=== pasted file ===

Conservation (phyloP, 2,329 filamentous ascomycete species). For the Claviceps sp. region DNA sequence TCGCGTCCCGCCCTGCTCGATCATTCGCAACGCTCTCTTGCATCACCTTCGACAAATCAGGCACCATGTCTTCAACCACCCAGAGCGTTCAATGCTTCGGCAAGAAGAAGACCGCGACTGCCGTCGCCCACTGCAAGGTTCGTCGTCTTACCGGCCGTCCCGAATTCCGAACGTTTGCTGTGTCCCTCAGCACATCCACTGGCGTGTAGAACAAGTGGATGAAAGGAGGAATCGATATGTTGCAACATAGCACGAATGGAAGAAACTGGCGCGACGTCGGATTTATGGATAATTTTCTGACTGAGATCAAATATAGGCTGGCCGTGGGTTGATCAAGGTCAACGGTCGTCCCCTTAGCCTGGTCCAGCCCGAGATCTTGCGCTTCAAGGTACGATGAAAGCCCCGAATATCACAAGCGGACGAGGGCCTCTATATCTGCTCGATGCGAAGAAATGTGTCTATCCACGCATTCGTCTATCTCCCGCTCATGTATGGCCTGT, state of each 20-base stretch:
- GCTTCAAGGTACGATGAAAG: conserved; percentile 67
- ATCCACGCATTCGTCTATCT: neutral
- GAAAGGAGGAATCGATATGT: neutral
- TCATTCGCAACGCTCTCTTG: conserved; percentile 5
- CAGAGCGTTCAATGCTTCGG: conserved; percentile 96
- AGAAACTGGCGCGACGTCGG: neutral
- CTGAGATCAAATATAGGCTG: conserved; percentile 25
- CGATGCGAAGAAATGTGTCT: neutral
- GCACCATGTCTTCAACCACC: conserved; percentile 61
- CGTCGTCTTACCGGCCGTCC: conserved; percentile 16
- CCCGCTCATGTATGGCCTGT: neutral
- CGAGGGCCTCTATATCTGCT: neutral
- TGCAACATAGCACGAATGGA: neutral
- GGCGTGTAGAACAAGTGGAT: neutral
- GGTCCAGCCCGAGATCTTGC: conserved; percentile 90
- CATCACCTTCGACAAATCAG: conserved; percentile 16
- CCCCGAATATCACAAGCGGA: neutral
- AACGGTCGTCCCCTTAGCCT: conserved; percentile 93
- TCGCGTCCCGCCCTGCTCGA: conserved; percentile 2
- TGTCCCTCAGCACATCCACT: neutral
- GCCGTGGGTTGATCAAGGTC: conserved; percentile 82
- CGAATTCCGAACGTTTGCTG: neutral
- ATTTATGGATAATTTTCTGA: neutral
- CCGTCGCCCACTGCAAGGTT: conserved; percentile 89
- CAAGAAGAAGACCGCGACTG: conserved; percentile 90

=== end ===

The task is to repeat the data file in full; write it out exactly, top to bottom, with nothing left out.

Conservation (phyloP, 2,329 filamentous ascomycete species). For the Claviceps sp. region DNA sequence TCGCGTCCCGCCCTGCTCGATCATTCGCAACGCTCTCTTGCATCACCTTCGACAAATCAGGCACCATGTCTTCAACCACCCAGAGCGTTCAATGCTTCGGCAAGAAGAAGACCGCGACTGCCGTCGCCCACTGCAAGGTTCGTCGTCTTACCGGCCGTCCCGAATTCCGAACGTTTGCTGTGTCCCTCAGCACATCCACTGGCGTGTAGAACAAGTGGATGAAAGGAGGAATCGATATGTTGCAACATAGCACGAATGGAAGAAACTGGCGCGACGTCGGATTTATGGATAATTTTCTGACTGAGATCAAATATAGGCTGGCCGTGGGTTGATCAAGGTCAACGGTCGTCCCCTTAGCCTGGTCCAGCCCGAGATCTTGCGCTTCAAGGTACGATGAAAGCCCCGAATATCACAAGCGGACGAGGGCCTCTATATCTGCTCGATGCGAAGAAATGTGTCTATCCACGCATTCGTCTATCTCCCGCTCATGTATGGCCTGT, state of each 20-base stretch:
- GCTTCAAGGTACGATGAAAG: conserved; percentile 67
- ATCCACGCATTCGTCTATCT: neutral
- GAAAGGAGGAATCGATATGT: neutral
- TCATTCGCAACGCTCTCTTG: conserved; percentile 5
- CAGAGCGTTCAATGCTTCGG: conserved; percentile 96
- AGAAACTGGCGCGACGTCGG: neutral
- CTGAGATCAAATATAGGCTG: conserved; percentile 25
- CGATGCGAAGAAATGTGTCT: neutral
- GCACCATGTCTTCAACCACC: conserved; percentile 61
- CGTCGTCTTACCGGCCGTCC: conserved; percentile 16
- CCCGCTCATGTATGGCCTGT: neutral
- CGAGGGCCTCTATATCTGCT: neutral
- TGCAACATAGCACGAATGGA: neutral
- GGCGTGTAGAACAAGTGGAT: neutral
- GGTCCAGCCCGAGATCTTGC: conserved; percentile 90
- CATCACCTTCGACAAATCAG: conserved; percentile 16
- CCCCGAATATCACAAGCGGA: neutral
- AACGGTCGTCCCCTTAGCCT: conserved; percentile 93
- TCGCGTCCCGCCCTGCTCGA: conserved; percentile 2
- TGTCCCTCAGCACATCCACT: neutral
- GCCGTGGGTTGATCAAGGTC: conserved; percentile 82
- CGAATTCCGAACGTTTGCTG: neutral
- ATTTATGGATAATTTTCTGA: neutral
- CCGTCGCCCACTGCAAGGTT: conserved; percentile 89
- CAAGAAGAAGACCGCGACTG: conserved; percentile 90